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GENERAL PRINCIPLES WITH REGARD TO THE
$128. In Parts II and III we have successively treated the nature and extent of the individual rights and obligations of States and the modifications of these rights and obligations, the origin of which was described in Part I. We must now proceed to follow up the development of these rights and obligations in their bearings on the various conditions of mutual intercourse, which of course present different aspects in time of peace, that is in the normal state of intercourse, and in the state of war. These will be treated, respectively, in the present Part IV and in the succeeding Part V of this work, while Part VI, which concludes the work, will contain the rules with regard to the legal manifestation of a return to the normal state of peace, called the treaty of peace.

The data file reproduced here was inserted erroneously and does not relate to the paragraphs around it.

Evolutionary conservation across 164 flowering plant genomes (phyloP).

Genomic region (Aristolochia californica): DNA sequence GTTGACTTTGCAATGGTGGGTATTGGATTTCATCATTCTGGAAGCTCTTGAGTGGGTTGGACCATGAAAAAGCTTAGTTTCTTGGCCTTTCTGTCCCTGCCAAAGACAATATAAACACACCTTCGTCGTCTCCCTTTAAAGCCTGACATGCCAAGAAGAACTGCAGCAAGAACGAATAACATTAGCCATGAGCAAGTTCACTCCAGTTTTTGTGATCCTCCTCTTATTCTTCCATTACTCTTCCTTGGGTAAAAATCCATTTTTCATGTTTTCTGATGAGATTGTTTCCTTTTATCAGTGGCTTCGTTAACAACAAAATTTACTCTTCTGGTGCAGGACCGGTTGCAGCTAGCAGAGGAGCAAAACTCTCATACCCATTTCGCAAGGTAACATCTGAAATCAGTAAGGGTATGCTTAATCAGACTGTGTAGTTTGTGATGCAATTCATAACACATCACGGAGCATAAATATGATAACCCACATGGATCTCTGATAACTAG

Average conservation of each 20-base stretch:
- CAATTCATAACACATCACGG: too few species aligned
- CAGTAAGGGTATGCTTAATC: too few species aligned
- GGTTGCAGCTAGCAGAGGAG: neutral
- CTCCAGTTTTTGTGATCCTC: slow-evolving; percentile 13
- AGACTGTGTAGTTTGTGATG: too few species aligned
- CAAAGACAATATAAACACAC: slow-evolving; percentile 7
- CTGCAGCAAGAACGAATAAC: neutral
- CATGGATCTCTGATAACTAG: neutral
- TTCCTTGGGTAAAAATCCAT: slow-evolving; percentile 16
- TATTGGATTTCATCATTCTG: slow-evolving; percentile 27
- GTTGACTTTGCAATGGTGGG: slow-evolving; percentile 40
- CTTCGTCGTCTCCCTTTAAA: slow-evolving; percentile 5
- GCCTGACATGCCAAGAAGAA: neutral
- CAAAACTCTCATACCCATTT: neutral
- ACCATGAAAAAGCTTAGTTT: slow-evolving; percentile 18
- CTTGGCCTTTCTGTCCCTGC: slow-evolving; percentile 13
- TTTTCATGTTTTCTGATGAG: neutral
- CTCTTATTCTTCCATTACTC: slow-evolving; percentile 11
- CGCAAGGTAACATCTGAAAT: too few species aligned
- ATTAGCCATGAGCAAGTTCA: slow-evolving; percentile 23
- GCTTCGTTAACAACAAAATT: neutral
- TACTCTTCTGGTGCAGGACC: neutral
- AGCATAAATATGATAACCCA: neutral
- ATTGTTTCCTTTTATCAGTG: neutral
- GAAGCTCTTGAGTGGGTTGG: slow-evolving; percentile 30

The basis of all moral and legal intercourse General in the case of Nations as well as individuals, is international good faith, i.e., the respect which civilized men owe to the given word of promise. All mutual agreements, from which obligations result, must fulfil the following conditions, viz.: 1°., that the contracting parties possess the moral and legal capacity to treat; 23., that the consentment be freely and voluntarily given; 3°., that the agreement be in harmony with the Moral Law of Nature, i.e., in conformity with the Spirit of Law